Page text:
A Separate Peace Essay

Submitted By Pasquale-Cannata
Words: 1188
Pages: 5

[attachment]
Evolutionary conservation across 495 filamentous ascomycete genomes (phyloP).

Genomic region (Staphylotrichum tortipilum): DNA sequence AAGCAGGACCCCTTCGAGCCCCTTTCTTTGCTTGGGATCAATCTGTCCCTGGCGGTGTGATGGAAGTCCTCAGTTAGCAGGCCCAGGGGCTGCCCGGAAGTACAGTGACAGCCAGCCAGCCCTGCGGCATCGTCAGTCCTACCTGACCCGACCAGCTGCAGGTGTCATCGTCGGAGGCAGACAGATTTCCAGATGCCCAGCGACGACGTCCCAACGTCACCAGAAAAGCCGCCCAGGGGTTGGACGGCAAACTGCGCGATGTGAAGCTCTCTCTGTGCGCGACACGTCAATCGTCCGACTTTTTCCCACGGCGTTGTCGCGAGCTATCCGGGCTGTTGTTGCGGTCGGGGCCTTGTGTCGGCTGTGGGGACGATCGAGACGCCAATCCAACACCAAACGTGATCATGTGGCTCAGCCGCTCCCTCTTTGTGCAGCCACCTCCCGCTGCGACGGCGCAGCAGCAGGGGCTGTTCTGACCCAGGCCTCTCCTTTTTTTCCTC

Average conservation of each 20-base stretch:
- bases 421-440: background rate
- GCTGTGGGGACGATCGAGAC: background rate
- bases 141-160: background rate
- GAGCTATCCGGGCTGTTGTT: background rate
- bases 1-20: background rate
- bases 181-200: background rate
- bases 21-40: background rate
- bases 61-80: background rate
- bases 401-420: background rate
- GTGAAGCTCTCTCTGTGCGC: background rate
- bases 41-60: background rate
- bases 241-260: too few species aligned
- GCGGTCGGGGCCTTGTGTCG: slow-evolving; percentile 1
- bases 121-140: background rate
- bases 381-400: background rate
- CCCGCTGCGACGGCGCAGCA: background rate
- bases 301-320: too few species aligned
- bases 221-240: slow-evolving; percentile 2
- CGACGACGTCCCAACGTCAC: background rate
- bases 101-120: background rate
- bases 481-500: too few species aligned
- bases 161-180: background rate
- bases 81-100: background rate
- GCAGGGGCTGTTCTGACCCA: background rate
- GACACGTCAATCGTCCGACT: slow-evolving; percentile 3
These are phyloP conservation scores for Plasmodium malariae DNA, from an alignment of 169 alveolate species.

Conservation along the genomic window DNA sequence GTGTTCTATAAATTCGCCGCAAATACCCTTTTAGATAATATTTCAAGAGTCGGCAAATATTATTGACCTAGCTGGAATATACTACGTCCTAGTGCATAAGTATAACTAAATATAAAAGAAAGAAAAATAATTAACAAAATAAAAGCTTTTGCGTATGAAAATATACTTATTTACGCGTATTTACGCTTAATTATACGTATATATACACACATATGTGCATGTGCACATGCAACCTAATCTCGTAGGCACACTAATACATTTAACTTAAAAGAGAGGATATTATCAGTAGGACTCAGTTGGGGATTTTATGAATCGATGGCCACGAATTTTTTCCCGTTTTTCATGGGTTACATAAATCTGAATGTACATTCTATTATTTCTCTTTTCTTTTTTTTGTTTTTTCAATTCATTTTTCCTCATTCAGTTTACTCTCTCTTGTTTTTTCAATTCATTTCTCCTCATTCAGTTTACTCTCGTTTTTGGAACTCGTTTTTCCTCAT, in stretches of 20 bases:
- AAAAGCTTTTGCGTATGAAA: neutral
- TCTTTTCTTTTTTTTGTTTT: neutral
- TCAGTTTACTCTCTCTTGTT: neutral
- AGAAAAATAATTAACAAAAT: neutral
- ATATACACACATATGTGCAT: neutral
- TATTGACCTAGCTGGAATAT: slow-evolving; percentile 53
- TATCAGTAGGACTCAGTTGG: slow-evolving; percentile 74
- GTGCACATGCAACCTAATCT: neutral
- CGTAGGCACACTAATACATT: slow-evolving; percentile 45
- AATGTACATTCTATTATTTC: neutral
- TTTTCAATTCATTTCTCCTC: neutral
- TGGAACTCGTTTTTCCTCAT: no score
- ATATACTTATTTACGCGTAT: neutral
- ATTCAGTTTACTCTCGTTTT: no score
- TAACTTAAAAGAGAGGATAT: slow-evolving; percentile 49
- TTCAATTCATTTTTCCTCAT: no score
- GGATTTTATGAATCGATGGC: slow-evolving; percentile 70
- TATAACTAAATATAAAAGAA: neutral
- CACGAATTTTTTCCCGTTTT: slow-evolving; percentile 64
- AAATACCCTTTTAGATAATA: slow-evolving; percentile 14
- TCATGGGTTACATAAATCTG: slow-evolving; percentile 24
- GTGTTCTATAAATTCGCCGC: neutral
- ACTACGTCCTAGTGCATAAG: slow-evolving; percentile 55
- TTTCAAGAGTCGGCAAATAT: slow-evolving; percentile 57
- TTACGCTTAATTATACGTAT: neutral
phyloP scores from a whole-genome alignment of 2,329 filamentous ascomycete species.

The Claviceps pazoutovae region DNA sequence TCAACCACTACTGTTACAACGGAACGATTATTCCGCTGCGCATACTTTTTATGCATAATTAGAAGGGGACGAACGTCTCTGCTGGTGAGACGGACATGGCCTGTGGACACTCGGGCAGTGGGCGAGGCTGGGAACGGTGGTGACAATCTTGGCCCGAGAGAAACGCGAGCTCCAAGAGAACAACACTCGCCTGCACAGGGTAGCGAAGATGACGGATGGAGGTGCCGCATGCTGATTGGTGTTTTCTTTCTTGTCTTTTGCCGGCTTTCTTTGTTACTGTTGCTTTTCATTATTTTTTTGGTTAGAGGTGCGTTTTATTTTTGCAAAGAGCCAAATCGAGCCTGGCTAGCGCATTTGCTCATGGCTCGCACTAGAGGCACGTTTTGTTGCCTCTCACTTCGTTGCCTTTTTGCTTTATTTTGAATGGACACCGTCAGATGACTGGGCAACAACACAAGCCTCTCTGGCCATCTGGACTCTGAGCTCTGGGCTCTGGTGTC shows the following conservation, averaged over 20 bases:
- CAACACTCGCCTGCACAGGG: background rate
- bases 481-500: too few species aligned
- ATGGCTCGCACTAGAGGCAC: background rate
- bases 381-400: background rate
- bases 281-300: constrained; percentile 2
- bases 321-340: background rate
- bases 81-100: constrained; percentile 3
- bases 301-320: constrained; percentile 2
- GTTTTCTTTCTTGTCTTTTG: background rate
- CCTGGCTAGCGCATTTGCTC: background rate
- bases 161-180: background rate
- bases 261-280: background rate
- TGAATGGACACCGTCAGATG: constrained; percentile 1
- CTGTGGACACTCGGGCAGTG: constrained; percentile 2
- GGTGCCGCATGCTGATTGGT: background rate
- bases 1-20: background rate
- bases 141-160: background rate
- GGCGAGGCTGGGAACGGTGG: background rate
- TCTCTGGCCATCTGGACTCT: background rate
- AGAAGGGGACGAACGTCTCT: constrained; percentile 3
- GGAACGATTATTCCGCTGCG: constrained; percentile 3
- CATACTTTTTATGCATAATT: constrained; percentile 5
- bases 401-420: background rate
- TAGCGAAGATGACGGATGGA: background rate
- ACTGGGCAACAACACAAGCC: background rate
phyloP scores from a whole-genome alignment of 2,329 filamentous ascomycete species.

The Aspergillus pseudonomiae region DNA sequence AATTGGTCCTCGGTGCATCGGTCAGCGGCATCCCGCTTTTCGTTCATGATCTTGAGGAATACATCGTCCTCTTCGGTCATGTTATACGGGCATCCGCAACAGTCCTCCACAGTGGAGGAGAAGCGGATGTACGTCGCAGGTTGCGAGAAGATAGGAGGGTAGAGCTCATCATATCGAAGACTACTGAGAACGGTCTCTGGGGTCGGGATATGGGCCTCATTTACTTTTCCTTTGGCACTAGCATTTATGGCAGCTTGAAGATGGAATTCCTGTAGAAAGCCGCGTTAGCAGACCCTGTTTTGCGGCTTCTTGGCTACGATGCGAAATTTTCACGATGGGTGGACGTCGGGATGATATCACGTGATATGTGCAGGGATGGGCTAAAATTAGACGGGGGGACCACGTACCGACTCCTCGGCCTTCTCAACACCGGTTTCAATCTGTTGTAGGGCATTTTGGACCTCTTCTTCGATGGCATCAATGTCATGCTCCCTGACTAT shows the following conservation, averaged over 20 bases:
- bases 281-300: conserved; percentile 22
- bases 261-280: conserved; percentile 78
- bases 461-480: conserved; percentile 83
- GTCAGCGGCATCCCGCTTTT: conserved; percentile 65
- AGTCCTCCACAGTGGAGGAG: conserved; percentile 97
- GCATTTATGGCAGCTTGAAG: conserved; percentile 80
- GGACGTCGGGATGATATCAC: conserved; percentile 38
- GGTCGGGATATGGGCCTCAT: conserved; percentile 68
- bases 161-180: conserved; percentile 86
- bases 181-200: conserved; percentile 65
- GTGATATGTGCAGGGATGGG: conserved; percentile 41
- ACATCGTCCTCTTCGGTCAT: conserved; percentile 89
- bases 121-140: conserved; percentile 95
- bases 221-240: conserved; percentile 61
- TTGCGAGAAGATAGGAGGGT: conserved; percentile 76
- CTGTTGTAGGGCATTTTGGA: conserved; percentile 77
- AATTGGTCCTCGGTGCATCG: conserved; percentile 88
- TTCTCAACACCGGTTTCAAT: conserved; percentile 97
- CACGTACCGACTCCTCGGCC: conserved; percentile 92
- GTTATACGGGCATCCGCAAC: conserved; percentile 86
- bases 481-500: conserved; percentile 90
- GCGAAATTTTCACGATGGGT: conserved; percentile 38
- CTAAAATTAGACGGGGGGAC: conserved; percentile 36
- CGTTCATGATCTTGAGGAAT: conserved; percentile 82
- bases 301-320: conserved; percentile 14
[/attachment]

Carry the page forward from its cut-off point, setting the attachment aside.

To say that Gene remains static throughout the entire book would only represent that the individual making the claim lacks understanding of the definition of the word. Gene is highly dynamic and every changing from chapter to chapter due to constant twists in the plot of the story as well as the breaking of the Peace at Devon. Gene undergoes three major changing points in the story that shape the transformed individual he is to become in the end of the novel. The first major point of change for Gene came as a result of his outing with Finny to the beach. Finny convinces Gene to accompany him to the shore claiming that Gene needs to have some fun and that he would show him how. What makes this situation special is that fact that they are not supposed to leave school grounds without permission; also, Gene has a test tomorrow that he insists he must study for. The fact that Gene agrees to this is completely unlike him as he is a strong advocate of following the rules, and is also studious and top of his class. As such it is very much so unlike him to follow Finny in his adventures in this case. More importantly however is the result of their outing that ever more so shows how Gene is a dynamic character. As the two are out all night and return the next day barley in time for Gene to take his test, Gene was unable to study and inevitably fails the test. It is at this point that Gene comes to what he believes is a sad realization. He thinks that Gene is plotting against him by trying to sabotage his up till now immaculate academic career and thereby assert his dominance in their friendship. This is a complete turnaround form the previous chapters of the book because in the eyes of Gene, they have gone from the best of friends to utter enemies. Eventually it becomes clear that Gene is not plotting against him which only worsens the situation. Now Gene is under the impression that Finny is both a better athlete as well as a better person than Gene. This drives him to the breaking point with an immense self-imposed fear against a non-existent self-imposed enemy. This leads him to succumb to his fears and jounce the limb of the tree the next time he and Finny climb the tree to jump. This only further corroborates the fact that he has indeed changed from his previous relationship with Finny as he has now deliberately sabotaged his safety. Not surprisingly, the next “stage” that overcomes Gene is one of guilt for the obvious wrong that he has done to Finny. The beginning of this stage in the book is marked by a once again changed Gene trying on Finny clothes while he is in the infirmary. He does this now claiming that he is a part of Finny and that he must now live his life for him. The guilt within Gene is then further exemplified when he visits Finny in the infirmary and tries to admit to him that he caused him to fall, but is prevented from doing so by Dr. Stanpole. Then, over a month later, Gene is still unable to cope with the guilt of ruining Finny’s life and does finally admit to him that he was the cause of the incident. After Finny refuses to accept this however Gene leaves. The guilty stage of the story is important as a stepping stone in showing the change that Gene has undergone thus far, as well as setting the groundwork for the following stage of the novel. The fact that Gene tried on Finny clothes while he was in the infirmary is also very important to this part of the book as it is a point of change as well, change in identity. The guilt, as described before, has caused Gene to undergo a change in identity, which he describes as him [Phineas] “becoming a part of him [Gene] now.” Gene is so disgusted with himself for having caused Finny's accident that he can't bear to be Gene anymore. This can be described as nothing other than absolute change of Gene’s entire persona. He begins to play sports on Finny’s behalf, he stops following the rules, and allows his grades to slip. All of his virtues from before the accident